ZANO: I’m using an executive privilege.

TATUM: Abercrombie cologne or Curve?

ZANO: Abercrombie?

TATUM: Really? Wow. I’m disappointed.

ZANO: I don’t know Curve, that’s the only reason.

TATUM: Oh man, you don’t know Curve? Alright, Drakkar.

ZANO: Oh, Drakkar!

TATUM: Now these are two “would you rather” questions, and you can use as many alliterations as you like. Would you rather save the life of a starving child that you’ve never met, or have an actual, real-life working lightsaber that you could use?

ZANO: Save a child! What is wrong with you?

TATUM: Yeah but think about it, how many starving children could you save with an actual lightsaber? That’s a poor decision.

ZANO: I feel as if I’ve entered a corrupt SAT test.

TATUM: If this was an MIB mission test—[the one] that Will Smith did—you’d fail. One more of those questions: would you rather wake up naked and sore and without any memory of the night before next to the Burger King telling you, “You had it your way,” or, wake up naked next to Ronald McDonald telling you, “You were lovin’ it”?

ZANO: Ooh… I’d go Burger King.

TATUM: Burger King? Really? Oh man. This interview has gone way differently than I thought it was going to.  

ZANO: First of all, I just want you to take in what you’re asking—you’re asking if I would wake up sore with Ronald McDonald or the Burger King, and you’re saying that this interview is taking a wrong turn?

TATUM: Look, let’s not get into the semantics of this. I just want a really clear point of view from you. Thank you. What very few people know about you is that you grew up in a house full of women, correct?

ZANO: Correct.

TATUM: And, I don’t know if you’ve ever thought of this or not, but I think it’s kind of funny that you’re doing a show now where you’re living with women. Have you ever thought about if the universe is trying to conspire against you, or has something against your manhood?

ZANO: The fact that my job currently is me with women didn’t register until you just said that.

TATUM: I’ve given it a lot of thought, Nicky. I just look at it like you’ve been preparing for this your whole life, and you didn’t even know. How many women were in your house?

ZANO: When I was a child, there were seven. It was my great-grandmother, grandmother, my mom, two aunts, my older sister, and my cousin. The women in my family aren’t necessarily crazy about men; I believe all of them were divorced at the time. [laughs] I was the only male in the house, so they told me everything they didn’t like about men at a very early age. They put pressure on me not to be seven different men that they didn’t like.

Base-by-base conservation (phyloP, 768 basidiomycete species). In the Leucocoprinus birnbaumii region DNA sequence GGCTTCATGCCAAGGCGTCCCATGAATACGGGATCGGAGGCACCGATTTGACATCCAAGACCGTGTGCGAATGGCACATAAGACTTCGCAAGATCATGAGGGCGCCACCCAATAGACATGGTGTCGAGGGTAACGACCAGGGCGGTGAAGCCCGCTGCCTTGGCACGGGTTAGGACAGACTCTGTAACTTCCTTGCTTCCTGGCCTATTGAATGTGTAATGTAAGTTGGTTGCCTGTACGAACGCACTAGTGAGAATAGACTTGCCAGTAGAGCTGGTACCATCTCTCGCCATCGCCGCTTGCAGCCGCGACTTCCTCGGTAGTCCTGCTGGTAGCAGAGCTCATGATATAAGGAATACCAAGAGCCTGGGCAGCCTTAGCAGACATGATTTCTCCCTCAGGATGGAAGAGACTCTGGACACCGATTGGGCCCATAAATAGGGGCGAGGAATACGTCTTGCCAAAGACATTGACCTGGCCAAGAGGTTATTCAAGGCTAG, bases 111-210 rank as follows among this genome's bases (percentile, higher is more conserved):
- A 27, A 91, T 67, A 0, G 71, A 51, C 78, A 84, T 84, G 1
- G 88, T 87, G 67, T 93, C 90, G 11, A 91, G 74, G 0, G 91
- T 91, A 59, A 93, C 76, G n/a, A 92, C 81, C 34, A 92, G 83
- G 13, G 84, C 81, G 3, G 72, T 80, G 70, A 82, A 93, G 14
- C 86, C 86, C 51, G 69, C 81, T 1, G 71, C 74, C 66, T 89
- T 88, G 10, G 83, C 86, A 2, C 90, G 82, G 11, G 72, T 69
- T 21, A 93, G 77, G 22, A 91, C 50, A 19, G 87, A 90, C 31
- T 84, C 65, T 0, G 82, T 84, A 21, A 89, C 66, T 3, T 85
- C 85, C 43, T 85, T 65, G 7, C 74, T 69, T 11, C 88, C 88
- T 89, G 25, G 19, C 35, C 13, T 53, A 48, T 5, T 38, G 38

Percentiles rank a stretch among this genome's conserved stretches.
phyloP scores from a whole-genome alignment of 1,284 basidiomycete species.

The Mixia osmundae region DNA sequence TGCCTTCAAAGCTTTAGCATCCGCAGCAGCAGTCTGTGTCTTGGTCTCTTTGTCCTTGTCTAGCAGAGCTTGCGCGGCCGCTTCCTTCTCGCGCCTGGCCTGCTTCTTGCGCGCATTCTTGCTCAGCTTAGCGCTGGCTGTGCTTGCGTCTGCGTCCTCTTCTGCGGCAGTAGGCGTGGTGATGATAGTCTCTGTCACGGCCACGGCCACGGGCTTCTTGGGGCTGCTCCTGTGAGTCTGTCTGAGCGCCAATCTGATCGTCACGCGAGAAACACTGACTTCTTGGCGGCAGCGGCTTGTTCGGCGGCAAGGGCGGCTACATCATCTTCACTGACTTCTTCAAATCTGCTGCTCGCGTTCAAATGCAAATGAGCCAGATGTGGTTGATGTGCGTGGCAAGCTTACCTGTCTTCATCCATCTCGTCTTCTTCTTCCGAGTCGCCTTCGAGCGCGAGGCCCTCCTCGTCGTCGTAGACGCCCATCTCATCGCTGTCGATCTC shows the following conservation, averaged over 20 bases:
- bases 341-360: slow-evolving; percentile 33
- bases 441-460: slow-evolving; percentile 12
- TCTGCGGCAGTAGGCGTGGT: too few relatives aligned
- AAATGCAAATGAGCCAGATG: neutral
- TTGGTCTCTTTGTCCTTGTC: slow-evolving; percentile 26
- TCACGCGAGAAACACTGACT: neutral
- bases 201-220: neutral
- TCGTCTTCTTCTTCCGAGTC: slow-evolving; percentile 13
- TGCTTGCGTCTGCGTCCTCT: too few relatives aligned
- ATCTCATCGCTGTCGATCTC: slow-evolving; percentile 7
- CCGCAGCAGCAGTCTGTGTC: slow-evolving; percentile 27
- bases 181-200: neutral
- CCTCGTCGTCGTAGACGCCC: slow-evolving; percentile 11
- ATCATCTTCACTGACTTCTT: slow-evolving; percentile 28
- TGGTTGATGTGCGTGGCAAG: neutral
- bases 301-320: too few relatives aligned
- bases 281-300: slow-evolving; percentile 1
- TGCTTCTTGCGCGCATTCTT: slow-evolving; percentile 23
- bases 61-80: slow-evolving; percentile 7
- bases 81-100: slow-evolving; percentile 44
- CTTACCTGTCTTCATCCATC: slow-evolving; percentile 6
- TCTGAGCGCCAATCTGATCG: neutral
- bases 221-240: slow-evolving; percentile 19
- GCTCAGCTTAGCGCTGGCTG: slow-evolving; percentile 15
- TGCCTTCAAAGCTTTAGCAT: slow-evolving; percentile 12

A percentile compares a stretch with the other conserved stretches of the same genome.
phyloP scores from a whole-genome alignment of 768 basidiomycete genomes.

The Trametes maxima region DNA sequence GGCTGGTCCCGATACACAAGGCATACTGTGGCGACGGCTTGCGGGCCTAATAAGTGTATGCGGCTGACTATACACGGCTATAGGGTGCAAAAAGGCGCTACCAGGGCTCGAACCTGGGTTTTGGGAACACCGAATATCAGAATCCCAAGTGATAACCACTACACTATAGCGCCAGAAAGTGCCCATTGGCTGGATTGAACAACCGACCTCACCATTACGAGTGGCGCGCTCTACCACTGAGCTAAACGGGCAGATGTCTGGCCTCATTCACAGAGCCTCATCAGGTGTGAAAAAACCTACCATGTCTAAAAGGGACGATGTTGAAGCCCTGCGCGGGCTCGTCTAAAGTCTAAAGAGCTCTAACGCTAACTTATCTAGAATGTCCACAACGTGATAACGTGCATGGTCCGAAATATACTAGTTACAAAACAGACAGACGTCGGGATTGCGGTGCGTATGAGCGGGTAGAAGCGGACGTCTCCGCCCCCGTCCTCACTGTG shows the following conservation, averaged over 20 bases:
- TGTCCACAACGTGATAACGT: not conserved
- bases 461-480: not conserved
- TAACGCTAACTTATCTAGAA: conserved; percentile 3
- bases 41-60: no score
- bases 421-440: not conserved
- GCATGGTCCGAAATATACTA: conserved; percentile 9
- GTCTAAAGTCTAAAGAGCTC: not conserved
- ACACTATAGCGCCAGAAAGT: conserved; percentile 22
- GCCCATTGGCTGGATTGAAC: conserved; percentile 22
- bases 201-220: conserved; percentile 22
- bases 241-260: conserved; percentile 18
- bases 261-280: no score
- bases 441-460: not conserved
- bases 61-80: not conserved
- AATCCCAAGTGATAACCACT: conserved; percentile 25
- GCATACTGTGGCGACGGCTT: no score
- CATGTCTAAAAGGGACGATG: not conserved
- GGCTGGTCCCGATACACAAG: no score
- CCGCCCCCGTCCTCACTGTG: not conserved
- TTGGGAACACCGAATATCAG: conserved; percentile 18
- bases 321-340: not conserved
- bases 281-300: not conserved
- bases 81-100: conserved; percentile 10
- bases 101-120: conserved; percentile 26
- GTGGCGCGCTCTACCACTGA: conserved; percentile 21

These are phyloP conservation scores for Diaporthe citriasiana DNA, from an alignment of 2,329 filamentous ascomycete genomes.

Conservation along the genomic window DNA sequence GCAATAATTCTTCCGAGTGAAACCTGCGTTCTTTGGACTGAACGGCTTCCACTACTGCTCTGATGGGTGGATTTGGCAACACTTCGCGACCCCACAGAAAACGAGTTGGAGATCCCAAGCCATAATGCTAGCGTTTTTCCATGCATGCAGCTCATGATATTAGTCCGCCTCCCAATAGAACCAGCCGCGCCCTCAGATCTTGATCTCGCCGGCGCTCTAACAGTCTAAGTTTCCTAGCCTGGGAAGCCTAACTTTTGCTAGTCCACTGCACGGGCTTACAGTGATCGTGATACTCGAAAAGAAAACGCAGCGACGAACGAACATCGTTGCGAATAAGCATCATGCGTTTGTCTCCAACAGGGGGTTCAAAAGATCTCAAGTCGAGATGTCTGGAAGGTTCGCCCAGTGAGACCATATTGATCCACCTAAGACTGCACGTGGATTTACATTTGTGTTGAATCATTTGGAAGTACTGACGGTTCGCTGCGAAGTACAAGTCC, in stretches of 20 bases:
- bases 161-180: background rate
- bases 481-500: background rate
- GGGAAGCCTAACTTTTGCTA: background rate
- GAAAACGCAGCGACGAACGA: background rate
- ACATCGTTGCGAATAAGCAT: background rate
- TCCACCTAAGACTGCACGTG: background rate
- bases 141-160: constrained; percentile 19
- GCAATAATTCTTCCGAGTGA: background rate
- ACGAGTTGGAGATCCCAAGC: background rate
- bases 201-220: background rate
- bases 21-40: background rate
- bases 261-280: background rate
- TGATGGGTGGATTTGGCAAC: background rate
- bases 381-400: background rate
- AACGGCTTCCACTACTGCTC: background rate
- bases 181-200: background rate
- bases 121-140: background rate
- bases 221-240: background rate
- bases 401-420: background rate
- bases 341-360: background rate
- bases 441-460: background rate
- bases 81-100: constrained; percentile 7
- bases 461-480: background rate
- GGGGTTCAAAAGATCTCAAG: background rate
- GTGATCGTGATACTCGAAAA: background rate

TATUM: I think that’s kind of helpful because you learn about all the stuff that they hate first.

ZANO: I knew everything a woman hated even before I remotely knew anything a woman liked.

TATUM: That, oddly, is a beautiful thing, because I don’t know if men actually know what women like, we just know where not to go to piss them off.

ZANO: I remember the early thing was, “Don’t ever be a drunk. Don’t ever be unemployed. Don’t be a mooch.” They’re really big on “don’t be a mooch.” [laughs]

TATUM: [laughs] Your grandmother owned a bar, right?

ZANO: She was a bartender. By the way, I call her and she asks more about you than she does me.

TATUM: Aw, yes!

ZANO: She does it so conversationally—she says, “By the way, what’s Chan up to?” Like she raised you. And I’m like, “Chan’s doing Chan-shit. I’ve got stuff going on!” And she’s like, “Well tell him I said hello and kiss the baby.” Kiss the baby? I’m calling you, lady!

TATUM: [laughs] Let’s get a little bit of setting on who Nan is, because she’s someone that I’ve never personally met in real life. We have had late-night conversations, and you can tell me if this is a pink jelly bear moment, but can we tell the story about you calling Nan at about three o’clock in the morning?

ZANO: We had a very late night. We don’t get to see each other much because of everyone’s schedule, so when we do see each other it’s a massive make-up of time. So we had a pretty long evening-slash-afternoon into evening and we came home, and I was like, “You know who we should call? We should call my grandmother!” I believe at this point in the evening, we ordered $35 of McDonalds, which is so much McDonalds.

TATUM: A gratuitous amount.

ZANO: And we drunk dialed my grandmother. I gave her a panicked call that my friend was hurt—our friend was hurt—and you looked at me, and you mouthed the words, “I don’t like this anymore.” [laughs]